Here is a shot of Anilkaka and a shot of Samta:



The Taj Mahal is both beautiful and romantic. For those of you who do not know, the Taj is actually a mausoleum for ShahJahan’s wife, Mumtaz Mahal. He was heartbroken when she dies, so he had this beautiful complex built in her honor. It is completely made of marble with inlay of lapis and other precious stones.

This is a shot from inside one of the two mosques in the complex, my favorite shot.


Then we went to Mathura and visited two temples to Krishna. Mathura is the birthplace of Lord Krishna. The day started to take a turn for me when we got to Mathura. At the first temple, a very beautiful and peaceful temple complex, I fell in the bathroom. It was pretty disgusting, because I fell flat on my back onto the wet bathroom floor. God knows what was on that floor. I hurt my elbow, bruising it and cutting it. It that moment, I was suddenly overcome with how foreign I felt. I felt like everyone was looking at the white girl who can’t even walk. Clearly, I am very odd to Indians — sometimes inspiring curiosity, other times inspiring disdain. Often, I am very aware of how bizarre I am to people around me. Most of the time, I am perfectly fine with it, but in this moment, it completely overwhelmed me. It got better as I went through the temple, but I was getting tired, and my cold seemed to be worsening. We went to another temple to make an offering just in time before they closed the entrance to see Krishna. Then we were in the marketplace.


We shopped for a bit, and I was getting increasingly tired. After a bit, we got in the car to come home. We stopped for dinner, but I was not hungry because I just wasn’t feeling well. I’d developed a cough and a sore throat. Finally, after being stuck in traffic, we got home at about 1:30AM. It was a very long day.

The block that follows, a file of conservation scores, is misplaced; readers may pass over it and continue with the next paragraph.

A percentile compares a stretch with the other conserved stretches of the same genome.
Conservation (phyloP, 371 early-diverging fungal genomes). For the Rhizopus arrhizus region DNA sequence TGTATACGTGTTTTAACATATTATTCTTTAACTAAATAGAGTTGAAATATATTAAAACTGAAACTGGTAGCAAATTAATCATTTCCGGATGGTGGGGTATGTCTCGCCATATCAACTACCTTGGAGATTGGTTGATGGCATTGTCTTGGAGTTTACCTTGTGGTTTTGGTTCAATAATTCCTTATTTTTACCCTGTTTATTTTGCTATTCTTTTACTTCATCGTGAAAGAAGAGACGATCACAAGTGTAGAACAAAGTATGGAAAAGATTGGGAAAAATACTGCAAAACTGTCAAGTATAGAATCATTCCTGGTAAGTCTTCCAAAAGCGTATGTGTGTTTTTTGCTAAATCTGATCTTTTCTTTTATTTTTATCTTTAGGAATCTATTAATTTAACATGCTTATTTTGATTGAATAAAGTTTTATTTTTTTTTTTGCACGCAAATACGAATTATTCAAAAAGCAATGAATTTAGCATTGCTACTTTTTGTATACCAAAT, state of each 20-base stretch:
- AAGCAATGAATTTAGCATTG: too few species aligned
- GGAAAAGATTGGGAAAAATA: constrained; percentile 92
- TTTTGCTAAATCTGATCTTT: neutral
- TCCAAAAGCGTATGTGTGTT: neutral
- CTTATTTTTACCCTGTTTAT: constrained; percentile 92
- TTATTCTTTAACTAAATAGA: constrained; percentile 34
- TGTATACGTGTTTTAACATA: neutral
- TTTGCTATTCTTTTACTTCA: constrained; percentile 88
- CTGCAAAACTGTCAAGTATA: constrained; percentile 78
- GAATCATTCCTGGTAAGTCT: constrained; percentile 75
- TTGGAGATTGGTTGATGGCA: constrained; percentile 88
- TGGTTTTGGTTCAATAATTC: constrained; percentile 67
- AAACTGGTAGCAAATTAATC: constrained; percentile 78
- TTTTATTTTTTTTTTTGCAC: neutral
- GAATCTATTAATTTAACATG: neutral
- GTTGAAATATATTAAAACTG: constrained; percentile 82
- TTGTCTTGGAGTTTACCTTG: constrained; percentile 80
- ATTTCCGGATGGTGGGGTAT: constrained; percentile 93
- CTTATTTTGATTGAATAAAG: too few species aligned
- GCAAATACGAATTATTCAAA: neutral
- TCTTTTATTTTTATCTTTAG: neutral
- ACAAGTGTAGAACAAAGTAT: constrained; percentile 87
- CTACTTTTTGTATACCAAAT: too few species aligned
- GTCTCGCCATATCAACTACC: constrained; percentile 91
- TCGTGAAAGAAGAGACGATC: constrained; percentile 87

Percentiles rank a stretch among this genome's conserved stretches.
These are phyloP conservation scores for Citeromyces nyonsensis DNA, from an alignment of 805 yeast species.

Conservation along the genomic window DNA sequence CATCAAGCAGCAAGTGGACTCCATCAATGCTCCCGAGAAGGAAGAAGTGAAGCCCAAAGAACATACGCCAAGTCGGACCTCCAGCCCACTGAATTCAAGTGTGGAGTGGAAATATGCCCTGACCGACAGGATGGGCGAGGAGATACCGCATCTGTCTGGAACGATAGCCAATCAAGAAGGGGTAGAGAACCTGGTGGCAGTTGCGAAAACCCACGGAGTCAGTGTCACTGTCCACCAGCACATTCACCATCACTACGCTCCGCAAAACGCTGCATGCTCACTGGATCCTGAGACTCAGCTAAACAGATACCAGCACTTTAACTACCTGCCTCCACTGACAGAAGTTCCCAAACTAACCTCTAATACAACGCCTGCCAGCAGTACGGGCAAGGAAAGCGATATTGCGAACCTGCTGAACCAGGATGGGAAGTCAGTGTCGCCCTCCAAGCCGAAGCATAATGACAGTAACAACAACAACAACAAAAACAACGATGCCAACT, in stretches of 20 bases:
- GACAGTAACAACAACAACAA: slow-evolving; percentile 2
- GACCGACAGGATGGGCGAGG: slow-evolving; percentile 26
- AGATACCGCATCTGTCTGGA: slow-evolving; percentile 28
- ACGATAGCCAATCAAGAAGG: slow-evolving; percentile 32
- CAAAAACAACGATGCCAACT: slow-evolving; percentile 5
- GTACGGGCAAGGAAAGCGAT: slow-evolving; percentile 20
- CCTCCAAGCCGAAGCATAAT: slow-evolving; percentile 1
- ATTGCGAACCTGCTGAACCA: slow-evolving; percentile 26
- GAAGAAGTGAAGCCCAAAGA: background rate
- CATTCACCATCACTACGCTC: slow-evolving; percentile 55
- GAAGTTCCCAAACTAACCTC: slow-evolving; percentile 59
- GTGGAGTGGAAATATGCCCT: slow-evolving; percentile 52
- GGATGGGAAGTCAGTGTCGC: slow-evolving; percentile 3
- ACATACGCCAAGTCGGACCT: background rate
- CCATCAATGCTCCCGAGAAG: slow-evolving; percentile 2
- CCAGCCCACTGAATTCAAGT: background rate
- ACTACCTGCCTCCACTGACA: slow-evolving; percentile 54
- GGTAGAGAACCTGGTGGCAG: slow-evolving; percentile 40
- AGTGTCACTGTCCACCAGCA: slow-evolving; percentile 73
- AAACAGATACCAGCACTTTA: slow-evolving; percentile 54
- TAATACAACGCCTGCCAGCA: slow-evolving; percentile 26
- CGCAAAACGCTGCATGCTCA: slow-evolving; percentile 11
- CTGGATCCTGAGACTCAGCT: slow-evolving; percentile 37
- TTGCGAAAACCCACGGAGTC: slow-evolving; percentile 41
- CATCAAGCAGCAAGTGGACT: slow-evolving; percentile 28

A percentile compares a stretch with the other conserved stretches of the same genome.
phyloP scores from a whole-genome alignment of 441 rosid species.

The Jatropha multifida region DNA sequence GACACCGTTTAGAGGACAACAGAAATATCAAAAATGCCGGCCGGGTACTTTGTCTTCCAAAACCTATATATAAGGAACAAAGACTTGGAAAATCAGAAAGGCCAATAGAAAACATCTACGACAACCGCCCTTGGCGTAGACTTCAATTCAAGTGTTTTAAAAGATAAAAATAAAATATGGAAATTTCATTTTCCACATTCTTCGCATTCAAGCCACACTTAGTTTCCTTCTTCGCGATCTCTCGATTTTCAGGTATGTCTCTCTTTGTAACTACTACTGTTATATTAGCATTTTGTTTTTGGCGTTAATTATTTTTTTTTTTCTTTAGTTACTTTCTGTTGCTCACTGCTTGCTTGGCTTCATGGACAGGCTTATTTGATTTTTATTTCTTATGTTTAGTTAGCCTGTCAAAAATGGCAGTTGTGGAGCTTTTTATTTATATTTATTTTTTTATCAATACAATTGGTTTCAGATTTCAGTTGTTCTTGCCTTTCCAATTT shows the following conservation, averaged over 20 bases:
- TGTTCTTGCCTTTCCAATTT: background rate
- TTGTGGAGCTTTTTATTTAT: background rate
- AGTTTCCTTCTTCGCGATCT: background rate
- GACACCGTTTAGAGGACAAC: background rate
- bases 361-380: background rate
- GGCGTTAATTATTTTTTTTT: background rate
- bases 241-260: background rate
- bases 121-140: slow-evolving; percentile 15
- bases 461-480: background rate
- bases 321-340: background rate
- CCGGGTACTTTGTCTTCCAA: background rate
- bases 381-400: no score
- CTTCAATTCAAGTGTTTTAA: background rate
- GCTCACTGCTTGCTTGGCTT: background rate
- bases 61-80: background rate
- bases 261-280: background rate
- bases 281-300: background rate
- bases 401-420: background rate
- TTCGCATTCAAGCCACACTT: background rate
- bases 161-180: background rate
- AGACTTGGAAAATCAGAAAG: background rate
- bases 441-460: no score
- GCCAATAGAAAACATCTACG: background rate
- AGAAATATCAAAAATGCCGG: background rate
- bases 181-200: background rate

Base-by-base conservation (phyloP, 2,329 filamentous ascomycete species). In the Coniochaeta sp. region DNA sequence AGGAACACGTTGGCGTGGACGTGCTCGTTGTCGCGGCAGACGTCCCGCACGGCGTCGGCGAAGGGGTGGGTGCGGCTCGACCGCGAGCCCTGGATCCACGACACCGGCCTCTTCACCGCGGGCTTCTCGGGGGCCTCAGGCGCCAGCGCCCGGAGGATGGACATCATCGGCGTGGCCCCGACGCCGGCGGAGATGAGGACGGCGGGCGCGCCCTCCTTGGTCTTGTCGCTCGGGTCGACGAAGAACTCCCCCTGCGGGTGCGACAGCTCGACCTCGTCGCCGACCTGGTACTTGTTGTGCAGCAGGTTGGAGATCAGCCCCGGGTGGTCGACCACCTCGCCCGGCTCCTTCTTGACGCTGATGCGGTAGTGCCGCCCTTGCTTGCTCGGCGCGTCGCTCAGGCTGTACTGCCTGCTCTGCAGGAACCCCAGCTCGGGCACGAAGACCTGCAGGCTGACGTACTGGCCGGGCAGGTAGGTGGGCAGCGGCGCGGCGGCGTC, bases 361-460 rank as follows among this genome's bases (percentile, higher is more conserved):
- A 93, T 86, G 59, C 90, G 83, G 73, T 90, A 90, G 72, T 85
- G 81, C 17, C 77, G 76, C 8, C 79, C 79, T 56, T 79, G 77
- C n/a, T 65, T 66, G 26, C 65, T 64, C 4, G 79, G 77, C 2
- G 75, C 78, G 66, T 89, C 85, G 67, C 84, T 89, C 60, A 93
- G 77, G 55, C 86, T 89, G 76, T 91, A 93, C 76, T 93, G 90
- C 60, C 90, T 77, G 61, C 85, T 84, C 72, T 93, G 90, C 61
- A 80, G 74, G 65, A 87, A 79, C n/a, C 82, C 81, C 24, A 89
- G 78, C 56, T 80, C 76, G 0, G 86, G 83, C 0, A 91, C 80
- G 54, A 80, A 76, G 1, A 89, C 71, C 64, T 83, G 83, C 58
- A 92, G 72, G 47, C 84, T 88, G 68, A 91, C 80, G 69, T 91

Again, I had another wonderful time with my relatives. They were so kind and generous to me, and I really appreciated everything they did for me. When I fell, they were very worried I had hurt myself. And they suggested several remedies for my cold.

I had a good long sleep, and I felt a little better the next day. That day, I went with Lesa’s family to have lunch with a Canadian family in Khan Market. We went to a place that serves western food. And today, I went shopping at the state emporiums and got lots of gifts for people back home. Feeling better today, but still on the mend.

Meeting Relatives

One of my best adventures so far has been meeting my new relatives. I was very nervous about meeting them, because I was filled with a mixture of wanting to impress them, fear or “messing up,” and concern about cultural misunderstandings. I was pleasantly surprised. When I first reached Nikafoi’s house, I was welcomed with this view:


I believe the intention of this wording is “Welcome to our home” or something along the lines of “Our home is your home.” Clearly, I was immediately part of the family.

Let me explain something about titles for family members. Aunts and uncles are called certain titles based on the relationship to the child. Father’s sister and her husband are foi and fua, respectively. Father’s brother and wife are kaka and kaki. Mother’s brother and wife are mama and mami, and mother’s sister and husband are masa and masi.